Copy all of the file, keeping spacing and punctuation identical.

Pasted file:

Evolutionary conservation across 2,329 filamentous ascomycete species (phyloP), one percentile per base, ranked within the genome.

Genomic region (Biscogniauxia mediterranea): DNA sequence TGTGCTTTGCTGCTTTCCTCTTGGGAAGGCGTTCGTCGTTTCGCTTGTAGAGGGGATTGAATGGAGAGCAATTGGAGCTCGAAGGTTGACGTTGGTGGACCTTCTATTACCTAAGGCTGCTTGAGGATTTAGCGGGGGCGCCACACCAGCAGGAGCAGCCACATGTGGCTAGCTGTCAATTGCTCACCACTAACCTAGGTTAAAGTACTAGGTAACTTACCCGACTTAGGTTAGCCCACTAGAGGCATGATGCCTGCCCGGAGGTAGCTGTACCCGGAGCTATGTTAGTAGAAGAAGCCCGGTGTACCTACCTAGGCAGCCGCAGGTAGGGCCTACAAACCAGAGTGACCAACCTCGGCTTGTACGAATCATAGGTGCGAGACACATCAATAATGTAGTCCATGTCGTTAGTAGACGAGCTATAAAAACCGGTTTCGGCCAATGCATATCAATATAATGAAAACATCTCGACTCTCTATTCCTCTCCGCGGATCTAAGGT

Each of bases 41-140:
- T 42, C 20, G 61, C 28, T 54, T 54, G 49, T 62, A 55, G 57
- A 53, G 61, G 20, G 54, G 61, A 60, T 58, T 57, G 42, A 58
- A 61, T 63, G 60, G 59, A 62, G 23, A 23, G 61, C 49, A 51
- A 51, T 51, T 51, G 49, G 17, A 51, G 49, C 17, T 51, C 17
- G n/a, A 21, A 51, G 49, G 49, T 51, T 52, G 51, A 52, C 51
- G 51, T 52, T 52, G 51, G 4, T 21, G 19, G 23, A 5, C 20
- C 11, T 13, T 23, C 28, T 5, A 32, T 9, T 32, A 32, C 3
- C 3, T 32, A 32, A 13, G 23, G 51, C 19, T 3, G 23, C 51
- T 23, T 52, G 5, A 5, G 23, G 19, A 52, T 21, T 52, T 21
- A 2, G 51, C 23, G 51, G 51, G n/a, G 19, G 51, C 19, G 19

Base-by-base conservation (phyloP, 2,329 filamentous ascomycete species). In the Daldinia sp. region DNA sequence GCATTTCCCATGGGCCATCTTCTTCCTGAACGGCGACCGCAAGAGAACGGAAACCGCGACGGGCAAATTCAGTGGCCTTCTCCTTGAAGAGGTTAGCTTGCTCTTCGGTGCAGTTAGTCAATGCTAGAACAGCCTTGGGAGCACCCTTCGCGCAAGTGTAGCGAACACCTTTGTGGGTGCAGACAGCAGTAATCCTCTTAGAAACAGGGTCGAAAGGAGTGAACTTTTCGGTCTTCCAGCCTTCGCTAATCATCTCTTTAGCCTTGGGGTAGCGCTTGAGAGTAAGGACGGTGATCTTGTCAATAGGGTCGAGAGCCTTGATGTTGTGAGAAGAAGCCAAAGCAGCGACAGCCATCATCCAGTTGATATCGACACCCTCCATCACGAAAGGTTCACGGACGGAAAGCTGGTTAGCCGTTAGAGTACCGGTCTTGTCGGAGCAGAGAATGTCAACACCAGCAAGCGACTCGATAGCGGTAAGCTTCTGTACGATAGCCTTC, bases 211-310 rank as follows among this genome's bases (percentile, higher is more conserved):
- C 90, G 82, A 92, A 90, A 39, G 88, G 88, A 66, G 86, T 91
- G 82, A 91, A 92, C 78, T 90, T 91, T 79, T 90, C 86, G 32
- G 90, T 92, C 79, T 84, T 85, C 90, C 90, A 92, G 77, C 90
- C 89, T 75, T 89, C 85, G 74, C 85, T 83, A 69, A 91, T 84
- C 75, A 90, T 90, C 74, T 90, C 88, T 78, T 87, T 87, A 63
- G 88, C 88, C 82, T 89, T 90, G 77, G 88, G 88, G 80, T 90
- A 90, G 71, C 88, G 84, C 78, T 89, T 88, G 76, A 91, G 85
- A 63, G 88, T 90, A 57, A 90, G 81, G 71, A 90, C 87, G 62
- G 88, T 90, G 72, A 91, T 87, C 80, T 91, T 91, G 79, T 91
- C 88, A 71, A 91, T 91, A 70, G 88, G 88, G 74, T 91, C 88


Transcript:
Evolutionary conservation across 2,329 filamentous ascomycete species (phyloP), one percentile per base, ranked within the genome.

Genomic region (Biscogniauxia mediterranea): DNA sequence TGTGCTTTGCTGCTTTCCTCTTGGGAAGGCGTTCGTCGTTTCGCTTGTAGAGGGGATTGAATGGAGAGCAATTGGAGCTCGAAGGTTGACGTTGGTGGACCTTCTATTACCTAAGGCTGCTTGAGGATTTAGCGGGGGCGCCACACCAGCAGGAGCAGCCACATGTGGCTAGCTGTCAATTGCTCACCACTAACCTAGGTTAAAGTACTAGGTAACTTACCCGACTTAGGTTAGCCCACTAGAGGCATGATGCCTGCCCGGAGGTAGCTGTACCCGGAGCTATGTTAGTAGAAGAAGCCCGGTGTACCTACCTAGGCAGCCGCAGGTAGGGCCTACAAACCAGAGTGACCAACCTCGGCTTGTACGAATCATAGGTGCGAGACACATCAATAATGTAGTCCATGTCGTTAGTAGACGAGCTATAAAAACCGGTTTCGGCCAATGCATATCAATATAATGAAAACATCTCGACTCTCTATTCCTCTCCGCGGATCTAAGGT

Each of bases 41-140:
- T 42, C 20, G 61, C 28, T 54, T 54, G 49, T 62, A 55, G 57
- A 53, G 61, G 20, G 54, G 61, A 60, T 58, T 57, G 42, A 58
- A 61, T 63, G 60, G 59, A 62, G 23, A 23, G 61, C 49, A 51
- A 51, T 51, T 51, G 49, G 17, A 51, G 49, C 17, T 51, C 17
- G n/a, A 21, A 51, G 49, G 49, T 51, T 52, G 51, A 52, C 51
- G 51, T 52, T 52, G 51, G 4, T 21, G 19, G 23, A 5, C 20
- C 11, T 13, T 23, C 28, T 5, A 32, T 9, T 32, A 32, C 3
- C 3, T 32, A 32, A 13, G 23, G 51, C 19, T 3, G 23, C 51
- T 23, T 52, G 5, A 5, G 23, G 19, A 52, T 21, T 52, T 21
- A 2, G 51, C 23, G 51, G 51, G n/a, G 19, G 51, C 19, G 19

Base-by-base conservation (phyloP, 2,329 filamentous ascomycete species). In the Daldinia sp. region DNA sequence GCATTTCCCATGGGCCATCTTCTTCCTGAACGGCGACCGCAAGAGAACGGAAACCGCGACGGGCAAATTCAGTGGCCTTCTCCTTGAAGAGGTTAGCTTGCTCTTCGGTGCAGTTAGTCAATGCTAGAACAGCCTTGGGAGCACCCTTCGCGCAAGTGTAGCGAACACCTTTGTGGGTGCAGACAGCAGTAATCCTCTTAGAAACAGGGTCGAAAGGAGTGAACTTTTCGGTCTTCCAGCCTTCGCTAATCATCTCTTTAGCCTTGGGGTAGCGCTTGAGAGTAAGGACGGTGATCTTGTCAATAGGGTCGAGAGCCTTGATGTTGTGAGAAGAAGCCAAAGCAGCGACAGCCATCATCCAGTTGATATCGACACCCTCCATCACGAAAGGTTCACGGACGGAAAGCTGGTTAGCCGTTAGAGTACCGGTCTTGTCGGAGCAGAGAATGTCAACACCAGCAAGCGACTCGATAGCGGTAAGCTTCTGTACGATAGCCTTC, bases 211-310 rank as follows among this genome's bases (percentile, higher is more conserved):
- C 90, G 82, A 92, A 90, A 39, G 88, G 88, A 66, G 86, T 91
- G 82, A 91, A 92, C 78, T 90, T 91, T 79, T 90, C 86, G 32
- G 90, T 92, C 79, T 84, T 85, C 90, C 90, A 92, G 77, C 90
- C 89, T 75, T 89, C 85, G 74, C 85, T 83, A 69, A 91, T 84
- C 75, A 90, T 90, C 74, T 90, C 88, T 78, T 87, T 87, A 63
- G 88, C 88, C 82, T 89, T 90, G 77, G 88, G 88, G 80, T 90
- A 90, G 71, C 88, G 84, C 78, T 89, T 88, G 76, A 91, G 85
- A 63, G 88, T 90, A 57, A 90, G 81, G 71, A 90, C 87, G 62
- G 88, T 90, G 72, A 91, T 87, C 80, T 91, T 91, G 79, T 91
- C 88, A 71, A 91, T 91, A 70, G 88, G 88, G 74, T 91, C 88